I was searching for some old 35mm slides the other day and came across this.
It’s an “Ensign” 2-1/2 inch Roll film box camera that was manufactured during the 1930’s.
The front view of this old jewel shows, what I believe could be the place at the top where the insignia may have been at one time. Look at the construction of this thing… nails and screws holding wooden parts together and the use of brass for all the mechanical parts. It’s not in the best of shape anymore, but I wouldn’t be surprised if it could still capture an image or two.
The body and film carrier are shown here. Take a look at the cutout for the lens.
From this angle you get a better look at the construction of the carrier.
Here’s the back and bottom of the film carrier along with the a limited view of the inside back of the body itself.
Something that did surprise me was the controls for this camera. You can just make out the “T” and “S” in the upper oval. Of coarse this corresponds to the “Time Exposure” and the “Snap” function. This in itself was no surprise. But have a look at the lower oval. The lever on top is as you would expect is the trigger. This too is slightly different. In the “S” setting the trigger snaps once in each direction. In other words, pull the trigger down and the shot is taken. The next shot you will be pulling the trigger up in order to activate the shutter. In the “T” setting the trigger automatically resets to its original position after release. Another interesting item is the lower most lever. This camera has three separate aperture setting controlled by pulling or pushing the lever.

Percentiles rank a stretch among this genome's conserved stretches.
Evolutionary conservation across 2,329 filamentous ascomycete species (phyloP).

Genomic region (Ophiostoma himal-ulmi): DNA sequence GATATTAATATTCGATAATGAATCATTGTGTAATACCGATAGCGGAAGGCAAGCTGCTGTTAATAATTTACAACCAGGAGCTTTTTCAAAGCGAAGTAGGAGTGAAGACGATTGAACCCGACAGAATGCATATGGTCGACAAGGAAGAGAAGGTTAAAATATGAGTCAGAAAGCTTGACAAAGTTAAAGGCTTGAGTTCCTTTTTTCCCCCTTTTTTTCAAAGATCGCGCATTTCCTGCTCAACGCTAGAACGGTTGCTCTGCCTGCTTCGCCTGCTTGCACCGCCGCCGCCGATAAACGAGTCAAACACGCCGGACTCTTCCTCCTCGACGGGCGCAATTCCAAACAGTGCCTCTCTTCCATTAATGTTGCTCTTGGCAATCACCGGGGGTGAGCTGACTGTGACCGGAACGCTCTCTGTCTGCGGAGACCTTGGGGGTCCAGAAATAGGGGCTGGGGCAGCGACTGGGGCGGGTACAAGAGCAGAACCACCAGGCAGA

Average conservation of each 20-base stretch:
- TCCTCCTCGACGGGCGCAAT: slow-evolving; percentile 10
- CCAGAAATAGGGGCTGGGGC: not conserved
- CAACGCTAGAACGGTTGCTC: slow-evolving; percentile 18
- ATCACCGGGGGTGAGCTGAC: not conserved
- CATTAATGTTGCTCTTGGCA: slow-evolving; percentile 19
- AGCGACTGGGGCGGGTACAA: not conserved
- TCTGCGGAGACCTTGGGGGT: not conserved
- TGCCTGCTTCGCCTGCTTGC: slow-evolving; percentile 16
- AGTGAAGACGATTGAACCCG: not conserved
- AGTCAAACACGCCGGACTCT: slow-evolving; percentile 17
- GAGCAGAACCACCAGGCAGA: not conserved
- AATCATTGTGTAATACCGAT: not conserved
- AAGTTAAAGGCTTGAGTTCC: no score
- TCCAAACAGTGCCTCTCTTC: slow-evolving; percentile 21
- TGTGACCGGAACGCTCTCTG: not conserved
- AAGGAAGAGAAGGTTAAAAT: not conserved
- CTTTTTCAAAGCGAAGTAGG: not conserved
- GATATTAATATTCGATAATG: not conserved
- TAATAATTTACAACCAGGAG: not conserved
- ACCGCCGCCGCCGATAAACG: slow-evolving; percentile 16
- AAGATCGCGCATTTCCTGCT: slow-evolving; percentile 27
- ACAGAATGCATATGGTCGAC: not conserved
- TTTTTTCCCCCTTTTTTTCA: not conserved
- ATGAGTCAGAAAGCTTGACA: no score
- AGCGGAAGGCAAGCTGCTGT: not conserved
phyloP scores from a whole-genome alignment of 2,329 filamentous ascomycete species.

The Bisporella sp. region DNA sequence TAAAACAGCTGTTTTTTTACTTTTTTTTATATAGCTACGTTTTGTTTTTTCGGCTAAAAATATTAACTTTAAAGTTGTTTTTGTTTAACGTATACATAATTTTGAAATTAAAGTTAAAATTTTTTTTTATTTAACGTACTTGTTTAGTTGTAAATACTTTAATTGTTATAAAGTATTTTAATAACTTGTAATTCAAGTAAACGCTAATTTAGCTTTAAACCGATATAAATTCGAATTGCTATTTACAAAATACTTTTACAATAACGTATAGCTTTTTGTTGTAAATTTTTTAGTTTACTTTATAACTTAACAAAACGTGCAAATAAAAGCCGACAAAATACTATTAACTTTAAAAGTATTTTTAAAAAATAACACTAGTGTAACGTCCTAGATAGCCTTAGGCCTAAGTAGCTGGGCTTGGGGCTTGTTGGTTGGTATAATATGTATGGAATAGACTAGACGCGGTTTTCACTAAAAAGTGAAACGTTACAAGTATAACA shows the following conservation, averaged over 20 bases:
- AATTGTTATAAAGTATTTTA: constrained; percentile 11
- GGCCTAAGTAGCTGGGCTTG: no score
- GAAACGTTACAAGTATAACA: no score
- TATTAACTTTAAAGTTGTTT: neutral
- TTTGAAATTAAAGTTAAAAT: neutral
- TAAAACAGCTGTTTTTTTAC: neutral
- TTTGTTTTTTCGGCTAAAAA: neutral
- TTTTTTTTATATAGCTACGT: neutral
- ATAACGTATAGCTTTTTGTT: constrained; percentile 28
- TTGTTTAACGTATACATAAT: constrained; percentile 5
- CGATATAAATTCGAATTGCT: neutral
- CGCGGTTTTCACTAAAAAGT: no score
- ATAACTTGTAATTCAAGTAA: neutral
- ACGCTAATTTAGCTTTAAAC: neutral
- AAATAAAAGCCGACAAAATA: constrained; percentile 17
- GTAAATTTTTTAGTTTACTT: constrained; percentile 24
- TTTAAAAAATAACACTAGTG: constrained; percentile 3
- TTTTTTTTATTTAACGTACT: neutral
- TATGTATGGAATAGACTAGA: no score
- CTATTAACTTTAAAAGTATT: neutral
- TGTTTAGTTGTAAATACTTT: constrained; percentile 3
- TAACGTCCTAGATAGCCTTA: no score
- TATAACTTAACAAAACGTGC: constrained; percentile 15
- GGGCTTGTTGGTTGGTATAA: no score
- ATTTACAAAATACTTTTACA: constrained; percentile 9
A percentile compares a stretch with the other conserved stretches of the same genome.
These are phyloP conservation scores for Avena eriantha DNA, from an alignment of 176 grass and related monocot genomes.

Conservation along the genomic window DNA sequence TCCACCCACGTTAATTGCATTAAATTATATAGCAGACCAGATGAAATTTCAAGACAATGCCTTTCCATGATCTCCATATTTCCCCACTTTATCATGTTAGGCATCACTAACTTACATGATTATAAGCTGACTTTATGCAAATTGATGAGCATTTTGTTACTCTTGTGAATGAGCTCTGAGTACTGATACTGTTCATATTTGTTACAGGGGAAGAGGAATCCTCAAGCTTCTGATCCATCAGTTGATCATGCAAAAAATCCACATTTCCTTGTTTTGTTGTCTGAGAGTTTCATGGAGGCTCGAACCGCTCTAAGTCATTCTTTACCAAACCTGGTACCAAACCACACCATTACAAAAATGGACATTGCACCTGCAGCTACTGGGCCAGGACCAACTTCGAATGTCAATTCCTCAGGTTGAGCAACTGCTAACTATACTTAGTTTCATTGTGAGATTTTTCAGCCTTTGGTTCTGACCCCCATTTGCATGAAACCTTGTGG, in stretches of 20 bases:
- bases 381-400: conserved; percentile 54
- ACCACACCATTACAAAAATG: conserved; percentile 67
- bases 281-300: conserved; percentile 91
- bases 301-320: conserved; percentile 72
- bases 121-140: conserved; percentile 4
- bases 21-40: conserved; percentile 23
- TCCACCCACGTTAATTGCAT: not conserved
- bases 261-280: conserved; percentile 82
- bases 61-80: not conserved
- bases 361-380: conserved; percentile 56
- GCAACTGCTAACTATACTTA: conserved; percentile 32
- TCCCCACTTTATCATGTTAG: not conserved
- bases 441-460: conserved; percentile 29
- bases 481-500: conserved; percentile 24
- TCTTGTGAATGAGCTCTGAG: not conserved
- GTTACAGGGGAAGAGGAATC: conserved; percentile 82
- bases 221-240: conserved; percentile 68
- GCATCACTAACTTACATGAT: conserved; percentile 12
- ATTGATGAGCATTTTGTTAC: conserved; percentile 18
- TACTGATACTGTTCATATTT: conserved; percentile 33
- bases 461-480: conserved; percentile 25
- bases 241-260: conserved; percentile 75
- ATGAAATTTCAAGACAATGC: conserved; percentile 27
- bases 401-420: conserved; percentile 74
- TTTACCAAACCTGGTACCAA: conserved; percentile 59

Now this is a closer look at the shutter. Look at the arrow. It’s indicating the direction of the trigger. After being activated, it shows an arrow in the opposite direction. But… Where the heck is the lens?? The answer sits with the older style of construction. The lens is housed behind the aperture and shutter mechanisms. The “Eastman” company had invented roll film in 1888, the turn of the century brought about the mass marketed “Browning”, and the 35mm camera came into existence in 1913 – 1914. The Browning didn’t have an aperture control, and I haven’t been successful in my search on the cost of this camera. The Ensign served its purpose quite well. I know exactly where it came from as well as who owned and used it. The shot below was taken with this very camera. On the left is the original shot and to show how it may have looked before becoming stained and creased, I restored it, shown on the right.
On this shot, look at the right hand side of the photo. What do you think she’s holding in her hand…I haven’t touched this photo at all. I’m not sure who took it or with what camera.(yet) But I do know the camera in my Grandmother’s hand is the camera I’ve show-cased here.